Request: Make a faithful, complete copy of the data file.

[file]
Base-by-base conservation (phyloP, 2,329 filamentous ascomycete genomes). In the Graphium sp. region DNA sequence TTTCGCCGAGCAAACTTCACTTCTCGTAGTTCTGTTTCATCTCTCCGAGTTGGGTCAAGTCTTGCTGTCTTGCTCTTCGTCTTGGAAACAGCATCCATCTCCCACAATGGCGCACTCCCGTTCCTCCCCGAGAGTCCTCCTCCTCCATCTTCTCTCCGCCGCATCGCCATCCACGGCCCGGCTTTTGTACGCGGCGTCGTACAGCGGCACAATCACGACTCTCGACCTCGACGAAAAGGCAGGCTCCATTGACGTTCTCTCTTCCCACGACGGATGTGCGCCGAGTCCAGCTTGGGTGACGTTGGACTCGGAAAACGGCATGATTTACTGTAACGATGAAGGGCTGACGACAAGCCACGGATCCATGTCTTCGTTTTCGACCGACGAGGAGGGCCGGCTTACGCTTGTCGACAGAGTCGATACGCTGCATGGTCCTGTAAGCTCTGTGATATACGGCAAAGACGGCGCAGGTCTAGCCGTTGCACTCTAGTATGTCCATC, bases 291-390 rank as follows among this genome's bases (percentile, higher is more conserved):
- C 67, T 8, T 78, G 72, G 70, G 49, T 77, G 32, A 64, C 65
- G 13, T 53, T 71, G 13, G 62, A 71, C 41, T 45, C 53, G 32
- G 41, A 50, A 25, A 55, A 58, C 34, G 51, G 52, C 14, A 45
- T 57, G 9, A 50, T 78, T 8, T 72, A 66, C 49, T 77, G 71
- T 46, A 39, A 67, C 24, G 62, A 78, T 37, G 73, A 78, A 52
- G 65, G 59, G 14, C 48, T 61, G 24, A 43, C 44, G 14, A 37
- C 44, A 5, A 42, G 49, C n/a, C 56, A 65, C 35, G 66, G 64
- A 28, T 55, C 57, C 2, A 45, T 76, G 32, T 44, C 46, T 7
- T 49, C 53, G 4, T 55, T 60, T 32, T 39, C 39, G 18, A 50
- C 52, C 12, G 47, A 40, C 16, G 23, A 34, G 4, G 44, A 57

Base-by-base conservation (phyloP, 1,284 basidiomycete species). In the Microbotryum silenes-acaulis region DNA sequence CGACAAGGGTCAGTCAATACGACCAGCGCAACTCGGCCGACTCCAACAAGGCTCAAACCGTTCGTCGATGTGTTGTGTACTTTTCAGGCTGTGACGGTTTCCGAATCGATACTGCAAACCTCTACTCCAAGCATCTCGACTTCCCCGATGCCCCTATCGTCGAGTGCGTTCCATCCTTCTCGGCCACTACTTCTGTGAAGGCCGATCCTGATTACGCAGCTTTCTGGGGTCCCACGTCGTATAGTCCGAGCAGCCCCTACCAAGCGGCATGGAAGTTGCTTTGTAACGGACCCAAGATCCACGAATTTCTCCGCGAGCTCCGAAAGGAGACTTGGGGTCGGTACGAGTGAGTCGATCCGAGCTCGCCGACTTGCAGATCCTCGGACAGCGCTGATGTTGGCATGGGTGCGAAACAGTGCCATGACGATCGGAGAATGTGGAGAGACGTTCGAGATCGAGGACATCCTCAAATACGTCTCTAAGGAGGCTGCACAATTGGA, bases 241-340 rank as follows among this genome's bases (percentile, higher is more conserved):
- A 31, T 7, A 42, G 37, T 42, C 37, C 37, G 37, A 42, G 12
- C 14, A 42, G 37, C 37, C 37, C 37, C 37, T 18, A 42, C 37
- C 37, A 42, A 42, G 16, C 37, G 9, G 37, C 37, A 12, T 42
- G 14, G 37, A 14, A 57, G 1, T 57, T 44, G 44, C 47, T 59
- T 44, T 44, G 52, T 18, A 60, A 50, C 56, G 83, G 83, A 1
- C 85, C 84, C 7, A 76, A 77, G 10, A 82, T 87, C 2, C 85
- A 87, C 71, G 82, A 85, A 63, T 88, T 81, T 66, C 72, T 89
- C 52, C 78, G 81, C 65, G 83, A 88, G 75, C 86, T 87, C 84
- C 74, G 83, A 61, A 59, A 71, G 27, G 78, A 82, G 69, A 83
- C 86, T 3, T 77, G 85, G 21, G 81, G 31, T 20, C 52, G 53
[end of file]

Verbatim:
Base-by-base conservation (phyloP, 2,329 filamentous ascomycete genomes). In the Graphium sp. region DNA sequence TTTCGCCGAGCAAACTTCACTTCTCGTAGTTCTGTTTCATCTCTCCGAGTTGGGTCAAGTCTTGCTGTCTTGCTCTTCGTCTTGGAAACAGCATCCATCTCCCACAATGGCGCACTCCCGTTCCTCCCCGAGAGTCCTCCTCCTCCATCTTCTCTCCGCCGCATCGCCATCCACGGCCCGGCTTTTGTACGCGGCGTCGTACAGCGGCACAATCACGACTCTCGACCTCGACGAAAAGGCAGGCTCCATTGACGTTCTCTCTTCCCACGACGGATGTGCGCCGAGTCCAGCTTGGGTGACGTTGGACTCGGAAAACGGCATGATTTACTGTAACGATGAAGGGCTGACGACAAGCCACGGATCCATGTCTTCGTTTTCGACCGACGAGGAGGGCCGGCTTACGCTTGTCGACAGAGTCGATACGCTGCATGGTCCTGTAAGCTCTGTGATATACGGCAAAGACGGCGCAGGTCTAGCCGTTGCACTCTAGTATGTCCATC, bases 291-390 rank as follows among this genome's bases (percentile, higher is more conserved):
- C 67, T 8, T 78, G 72, G 70, G 49, T 77, G 32, A 64, C 65
- G 13, T 53, T 71, G 13, G 62, A 71, C 41, T 45, C 53, G 32
- G 41, A 50, A 25, A 55, A 58, C 34, G 51, G 52, C 14, A 45
- T 57, G 9, A 50, T 78, T 8, T 72, A 66, C 49, T 77, G 71
- T 46, A 39, A 67, C 24, G 62, A 78, T 37, G 73, A 78, A 52
- G 65, G 59, G 14, C 48, T 61, G 24, A 43, C 44, G 14, A 37
- C 44, A 5, A 42, G 49, C n/a, C 56, A 65, C 35, G 66, G 64
- A 28, T 55, C 57, C 2, A 45, T 76, G 32, T 44, C 46, T 7
- T 49, C 53, G 4, T 55, T 60, T 32, T 39, C 39, G 18, A 50
- C 52, C 12, G 47, A 40, C 16, G 23, A 34, G 4, G 44, A 57

Base-by-base conservation (phyloP, 1,284 basidiomycete species). In the Microbotryum silenes-acaulis region DNA sequence CGACAAGGGTCAGTCAATACGACCAGCGCAACTCGGCCGACTCCAACAAGGCTCAAACCGTTCGTCGATGTGTTGTGTACTTTTCAGGCTGTGACGGTTTCCGAATCGATACTGCAAACCTCTACTCCAAGCATCTCGACTTCCCCGATGCCCCTATCGTCGAGTGCGTTCCATCCTTCTCGGCCACTACTTCTGTGAAGGCCGATCCTGATTACGCAGCTTTCTGGGGTCCCACGTCGTATAGTCCGAGCAGCCCCTACCAAGCGGCATGGAAGTTGCTTTGTAACGGACCCAAGATCCACGAATTTCTCCGCGAGCTCCGAAAGGAGACTTGGGGTCGGTACGAGTGAGTCGATCCGAGCTCGCCGACTTGCAGATCCTCGGACAGCGCTGATGTTGGCATGGGTGCGAAACAGTGCCATGACGATCGGAGAATGTGGAGAGACGTTCGAGATCGAGGACATCCTCAAATACGTCTCTAAGGAGGCTGCACAATTGGA, bases 241-340 rank as follows among this genome's bases (percentile, higher is more conserved):
- A 31, T 7, A 42, G 37, T 42, C 37, C 37, G 37, A 42, G 12
- C 14, A 42, G 37, C 37, C 37, C 37, C 37, T 18, A 42, C 37
- C 37, A 42, A 42, G 16, C 37, G 9, G 37, C 37, A 12, T 42
- G 14, G 37, A 14, A 57, G 1, T 57, T 44, G 44, C 47, T 59
- T 44, T 44, G 52, T 18, A 60, A 50, C 56, G 83, G 83, A 1
- C 85, C 84, C 7, A 76, A 77, G 10, A 82, T 87, C 2, C 85
- A 87, C 71, G 82, A 85, A 63, T 88, T 81, T 66, C 72, T 89
- C 52, C 78, G 81, C 65, G 83, A 88, G 75, C 86, T 87, C 84
- C 74, G 83, A 61, A 59, A 71, G 27, G 78, A 82, G 69, A 83
- C 86, T 3, T 77, G 85, G 21, G 81, G 31, T 20, C 52, G 53